The pos­si­bil­ity of an­other re­gional party com­ing up is also there with an­other vet­eran leader Bai­jayant “Jay” Panda yet to de­cide his next course of ac­tion even as a long time has elapsed since he quit BJD. It was strongly spec­u­lated then that he would join BJP or at least float an um­brella party com­pris­ing dis­grun­tled lead­ers of all ma­jor par­ties and have an al­liance with the saf­fron party ahead of elections, but strangely noth­ing of that sort has hap­pened so far.

Drop­ping enough hints about what is hap­pen­ing be­hind the scene, Panda re­cently said that the BJP is com­mit­ting the same mis­take that Congress once made in Odisha—by not go­ing hard against the rul­ing BJD. Pin­point­ing CM Patnaik’s “ploy” to “main­tain equidis­tance from both Congress and BJP”, he said, “One of Naveen Patnaik’s great­est suc­cesses has been to con­vince both BJP and Congress to play them off against each other and not to re­ally take on the BJD be­cause the other national party would grow.”

Point­ing out how as­tutely Naveen played the two national par­ties against each other to hold on to power in the state, he added, “What has hap­pened is that the BJP has grown into be­ing the second largest party in Odisha and it has edged out the Congress. But there are some in­di­ca­tions now that the BJP is mak­ing the same mis­take in Odisha that the Congress made.”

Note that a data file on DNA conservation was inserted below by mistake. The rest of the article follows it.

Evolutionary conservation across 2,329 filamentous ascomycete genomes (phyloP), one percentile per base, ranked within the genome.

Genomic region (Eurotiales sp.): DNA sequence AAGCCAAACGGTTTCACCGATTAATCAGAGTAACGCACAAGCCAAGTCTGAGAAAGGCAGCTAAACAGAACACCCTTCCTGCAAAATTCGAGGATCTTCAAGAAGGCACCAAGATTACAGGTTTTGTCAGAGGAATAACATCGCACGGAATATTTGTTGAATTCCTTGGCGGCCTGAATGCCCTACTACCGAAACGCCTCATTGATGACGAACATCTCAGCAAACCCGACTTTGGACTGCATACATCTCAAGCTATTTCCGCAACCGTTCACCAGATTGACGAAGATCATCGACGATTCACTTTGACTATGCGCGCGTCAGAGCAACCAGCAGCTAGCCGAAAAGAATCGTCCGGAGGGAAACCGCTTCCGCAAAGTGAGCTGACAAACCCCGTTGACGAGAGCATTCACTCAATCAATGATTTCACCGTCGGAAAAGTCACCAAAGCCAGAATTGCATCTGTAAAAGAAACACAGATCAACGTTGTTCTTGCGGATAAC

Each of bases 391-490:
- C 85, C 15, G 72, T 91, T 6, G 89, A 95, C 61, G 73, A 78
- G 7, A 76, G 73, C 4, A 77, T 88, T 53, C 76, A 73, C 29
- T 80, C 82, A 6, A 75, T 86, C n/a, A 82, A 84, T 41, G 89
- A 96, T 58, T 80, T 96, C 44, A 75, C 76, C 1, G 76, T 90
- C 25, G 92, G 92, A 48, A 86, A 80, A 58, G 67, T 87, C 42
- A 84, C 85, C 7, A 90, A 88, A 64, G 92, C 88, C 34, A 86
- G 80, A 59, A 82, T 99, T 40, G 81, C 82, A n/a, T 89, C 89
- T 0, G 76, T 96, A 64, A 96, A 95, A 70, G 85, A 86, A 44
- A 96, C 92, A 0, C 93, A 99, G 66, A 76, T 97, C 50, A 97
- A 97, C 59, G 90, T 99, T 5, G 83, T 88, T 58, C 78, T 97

Po­lit­i­cal pun­dits don’t dis­agree as a se­nior jour­nal­ist said, “No doubt BJD has sup­ported BJP many a time at the Cen­tre, di­rectly or in­di­rectly, at the hour of need and helped it wrig­gle out of tough sit­u­a­tions. But in some ways, BJP is com­pro­mis­ing its pri­or­i­ties. Its Mission 120+ has also gone off the track. Amidst all this chaos, Naveen Patnaik has been suc­cess­ful in cre­at­ing a win-win sit­u­a­tion for his own party.”

Re­cently, Te­lan­gana Chief Min­is­ter and TRS pres­i­dent K. Chan­drashekhar Rao, who is try­ing to forge a “Fed­eral Front” at the national level, vis­ited Patnaik in Bhubaneswar. What­ever tran­spired be­tween them, Patnaik later came out with a state­ment that his party is not go­ing to be a part of the “ma­ha­gath­band­han” (Congress-led grand al­liance of anti-bjp par­ties) for the time-be­ing. This is seen as a BJD tac­tic to keep BJP in good hu­mour so that Prime Min­is­ter Naren­dra Modi con­tin­ues to go soft on it.

Panda has dubbed it as “Sun Tzu’s Art of War”, the an­cient texts which taught that wars are won by con­vinc­ing the en­emy that they don’t stand a chance. “Patnaik has cre­ated an il­lu­sion that if ei­ther of BJP or Congress were to take ac­tion against or fight the BJD strongly, the other national party would gain,” he told an in­ter­viewer re­cently. His re­marks have in­di­cated that all is not go­ing well be­tween him and the BJP. How­ever, time has come for Panda now to take a de­ci­sive step be­fore he van­ishes into po­lit­i­cal obliv­ion.